Dad died on Friday night, well, around midnight so maybe that’s Saturday. Mum phoned me a few hours previous to say he’d seemed shaky and gone to bed, I told her not to worry. Dad had been getting frailer over the last coupla years, and none of us felt he looked after himself properly. Then I got the phonecall. He had woken up with difficulty breathing, and four ambulance people hadn’t been able to save him. A large part of me had been expecting this phonecall for years and years, and it had sort of prepared me for it. I don’t think I slept, just waited till it was light outside and drove home.
My dad was pretty extraordinary. I know most people’s are, but my dad achieved far more than I ever could. He was born mid-WW2 in sussex, his pram shot at by Luftwaffe on Brighton seafront (so the story goes). When he was in his late teens he became a drummer and joined a band. In the sixties they toured all round the small cavernous venues of Europe, to put it in perspective this was just before the fledgling Beatles followed the same trail. He met my mum while drumming at her sister’s wedding, and convinced her for a year his name was Dave (it wasn’t).
(that’s Dad on the far right)
Most remarkably, I think, Dad built his first house for him and mum. I mean from scratch. He designed it, drew the plans, laid the bricks, installed the plumbing, put the pictures on the wall. Sure he had a little help on the manual labour, and only narrowly averted blowing up the street with the wrong gas installation advice, but that house was entirely his doing. You can see how it looked inside here..
Even the stereo is shag coated! Proper sixties. And a real testament to hard, honest, graft. He even found time to make a scale model as a doll’s house for my sister, with working electrics in it. This is it in early stages..
Dad became an architect and had an office in London’s Fleet Street, employing maybe ten people. Despite being constantly held back at school, he’d turned his life into something successful. He worked incredibly hard for all he had, and spent a lot of money sending me and my sister to decent schools.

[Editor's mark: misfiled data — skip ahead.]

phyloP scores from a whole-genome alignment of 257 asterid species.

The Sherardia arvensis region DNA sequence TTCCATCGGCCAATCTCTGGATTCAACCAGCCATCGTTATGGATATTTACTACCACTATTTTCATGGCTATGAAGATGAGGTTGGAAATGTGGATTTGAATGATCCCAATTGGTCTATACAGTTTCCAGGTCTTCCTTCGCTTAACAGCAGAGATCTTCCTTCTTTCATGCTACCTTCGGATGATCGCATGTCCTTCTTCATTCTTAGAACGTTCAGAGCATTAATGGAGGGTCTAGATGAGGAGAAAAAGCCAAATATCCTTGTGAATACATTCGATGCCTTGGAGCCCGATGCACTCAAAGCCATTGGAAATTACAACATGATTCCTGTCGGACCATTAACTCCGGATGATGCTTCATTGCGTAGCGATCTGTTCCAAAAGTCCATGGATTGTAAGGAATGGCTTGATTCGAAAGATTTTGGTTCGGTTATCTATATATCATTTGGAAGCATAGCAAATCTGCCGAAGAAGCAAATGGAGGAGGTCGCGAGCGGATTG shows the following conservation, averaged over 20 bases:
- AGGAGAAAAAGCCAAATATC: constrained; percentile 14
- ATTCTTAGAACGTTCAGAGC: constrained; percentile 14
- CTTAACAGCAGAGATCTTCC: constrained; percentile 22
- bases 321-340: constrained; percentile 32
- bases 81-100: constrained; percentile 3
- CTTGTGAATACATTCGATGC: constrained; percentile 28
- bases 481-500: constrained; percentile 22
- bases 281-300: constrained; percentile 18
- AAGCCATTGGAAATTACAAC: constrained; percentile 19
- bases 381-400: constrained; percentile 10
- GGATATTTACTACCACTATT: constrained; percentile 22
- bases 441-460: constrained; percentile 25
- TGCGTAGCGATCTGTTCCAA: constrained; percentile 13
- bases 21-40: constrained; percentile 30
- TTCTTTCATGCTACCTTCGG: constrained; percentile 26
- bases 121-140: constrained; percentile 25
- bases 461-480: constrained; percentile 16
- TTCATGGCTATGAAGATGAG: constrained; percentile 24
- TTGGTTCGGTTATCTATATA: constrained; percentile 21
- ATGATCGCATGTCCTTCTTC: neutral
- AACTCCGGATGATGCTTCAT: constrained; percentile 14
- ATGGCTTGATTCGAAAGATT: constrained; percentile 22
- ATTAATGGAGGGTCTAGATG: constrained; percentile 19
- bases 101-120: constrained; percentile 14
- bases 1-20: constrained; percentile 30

(dad in the proper 80s studio, before computers)
In the early 90s, thanks to recession and bad advice, he pretty much lost it all. We ended up moving from house to house (the houses getting smaller everytime), and his feelings of letting everyone down really showed on him. Since then he tried to pick himself up again and again, but it was no use. The world wouldn’t let him get back on again, and he became more and more withdrawn.
In the last few years his health suffered (no thanks to his smoking and drinking, but also from years of stress I suspect), and by the end he had terrible breathing difficulties, trouble walking for too long, and last year even cancer had latched onto him. I’m not quite sure how he put up with it all. Through it all he persisted, working hard on a trilogy of science fiction novels (only 2/3 of which he finished writing though).
Feels weird. I’m not sure its kicked in properly yet that he’s not here anymore. As a grown-up you detach a little anyway, I think, from your parents, but it’s confusing to piece together the dad you knew as a kid and the dad you knew as an adult. I’m not sure which memories should be surfacing, they seem so different from each other.
Now he’s passed, I feel guilty I’m not feeling more. I don’t quite know how I’m supposed to be taking it. I know it’s absolute balls. And I miss him. And I’d like him back, please.
Rest in peace, Peter Eynon Smart. 1941 - 2010
Just as a final note, this is my drawing desk.
Dad bought it for me as a 21st birthday present, since up til then I’d been drawing on kitchen tables or my lap. I’d needed it so badly, especially since I was claiming to be a professional illustrator, and he’d gone out of his way to afford it. I still use it now, and every single thing I have drawn in the last ten years, I’ve drawn on this. Dad’s support of my career was unmatched, both him and his father had wanted to be cartoonists but never managed it, his pride in me was a real motivation. I owe a lot of what I do, and what you probably know me for, to him.